Since the leaves were falling outside, they became the subject matter for this exploration. It could really be anything you wish students to draw. I had some leave shapes that the kindergarten students could put under their paper and trace if they wanted or just look at and draw from. I would have preferred to have real leaves for them, but that morning it was raining and plans didn't work out.
After leaves were drawn on the paper, a thick line of glue was applied to the lines. Many students needed lots of time for this. It's unfortunate that many Kindergarten teachers shy away from letting students use bottles of glue. Many forbid it in their classrooms opting for glue sticks that don't ever really stick. Some will use the good old bottles of Elmer's but will pour it into a plate or sponge for students. They need that fine-motor practice of squeezing and applying the glue, so I gave them that opportunity whenever I could.
Once the glue lines were covering the lines, the students sprinkled a generous amount of coarse salt onto the glue. I tapped off the extra and placed them on the drying rack for the students.
The following class, I tapped any remaining salt that isn't stuck down off and passed out the papers and supplies to students.
We had a brief discussion about what they think will happen when they put the watery paint on top of the salt. I wrote down some of the answers to document them with the final products. Here are some of what they said:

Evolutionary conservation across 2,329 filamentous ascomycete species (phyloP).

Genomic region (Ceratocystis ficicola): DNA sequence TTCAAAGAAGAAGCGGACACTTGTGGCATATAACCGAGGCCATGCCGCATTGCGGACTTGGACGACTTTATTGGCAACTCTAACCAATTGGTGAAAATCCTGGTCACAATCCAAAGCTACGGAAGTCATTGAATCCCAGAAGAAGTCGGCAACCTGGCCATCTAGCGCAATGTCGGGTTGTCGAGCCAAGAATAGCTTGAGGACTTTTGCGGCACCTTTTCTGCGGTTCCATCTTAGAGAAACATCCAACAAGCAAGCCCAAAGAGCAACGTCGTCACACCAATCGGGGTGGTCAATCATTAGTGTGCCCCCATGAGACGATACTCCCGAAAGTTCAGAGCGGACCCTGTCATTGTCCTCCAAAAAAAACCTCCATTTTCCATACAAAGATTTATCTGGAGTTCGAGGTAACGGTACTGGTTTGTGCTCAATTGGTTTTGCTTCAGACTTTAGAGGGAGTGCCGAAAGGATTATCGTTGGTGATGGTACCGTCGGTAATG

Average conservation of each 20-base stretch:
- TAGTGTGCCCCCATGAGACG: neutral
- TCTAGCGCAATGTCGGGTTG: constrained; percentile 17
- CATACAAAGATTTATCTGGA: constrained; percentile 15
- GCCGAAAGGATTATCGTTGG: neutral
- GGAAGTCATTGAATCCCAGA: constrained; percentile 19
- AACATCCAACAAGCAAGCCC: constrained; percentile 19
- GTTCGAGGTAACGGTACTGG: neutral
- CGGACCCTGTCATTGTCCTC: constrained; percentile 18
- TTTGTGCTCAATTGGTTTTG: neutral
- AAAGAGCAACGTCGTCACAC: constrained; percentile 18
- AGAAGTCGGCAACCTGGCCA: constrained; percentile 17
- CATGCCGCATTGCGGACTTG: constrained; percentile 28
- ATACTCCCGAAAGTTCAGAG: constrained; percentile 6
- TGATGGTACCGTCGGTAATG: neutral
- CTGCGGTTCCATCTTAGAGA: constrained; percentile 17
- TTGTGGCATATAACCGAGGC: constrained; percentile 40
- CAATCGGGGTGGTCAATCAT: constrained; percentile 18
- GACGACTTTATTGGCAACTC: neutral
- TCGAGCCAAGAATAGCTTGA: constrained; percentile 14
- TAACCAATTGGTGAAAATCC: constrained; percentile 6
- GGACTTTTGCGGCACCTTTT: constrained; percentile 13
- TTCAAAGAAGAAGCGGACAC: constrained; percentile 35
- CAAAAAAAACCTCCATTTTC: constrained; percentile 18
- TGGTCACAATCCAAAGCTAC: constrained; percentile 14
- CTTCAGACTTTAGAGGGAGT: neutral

Giving students a chance to experiment with color without asking them to produce a work of art can be both helpful and fun. If you haven't tried the Milk and Soap color experiment with students yet, consider setting up a station in your room for students to give it a try.
Here's what you need:
Like many great projects, I stumbled into creating this one trying to help my students with a problem they were having. A handful of years ago, I had a group of 3rd grade students who were struggling with the concept of Intermediate colors for some reason. A quick pre-assessment told me this was an area we needed to work on. I knew they needed some more hands-on experimenting to practice mixing those in-between colors that seemed to have this group baffled. What better way than to spend a class period or two making painted papers!
The following two art classes, students spent time creating a landscape collage inspired by the work of Grant Wood. They had their six papers and many decided to cut them in half and trade with other students so they had even more different textures to work with. The whole unit took about 5 (45minute) art classes but was well worth the time spent. The last day of landscape work, I showed them Dropping in on Grant Wood while they worked.
Before starting a new lesson the next class I had students do a cooperative learning activity as a formative assessment to check to see if they were ready to move on. With their finished project in hand in one hand and the other in the air, they did a "hand up - pair up" activity. They wandered around the room and gave a "high five" to another student to pair up. Then one student pointed out one part of their partner's landscape that they liked and did two things. 1. Named the Intermediate color and 2. Explained how they would make that color. Then they switched roles. When the pair was finished their hands went back into the air and they found another student to pair up with. I was able to wander around and check to make sure everyone had the concept down. I had my class list with me and just made a quick mark to document where they were at.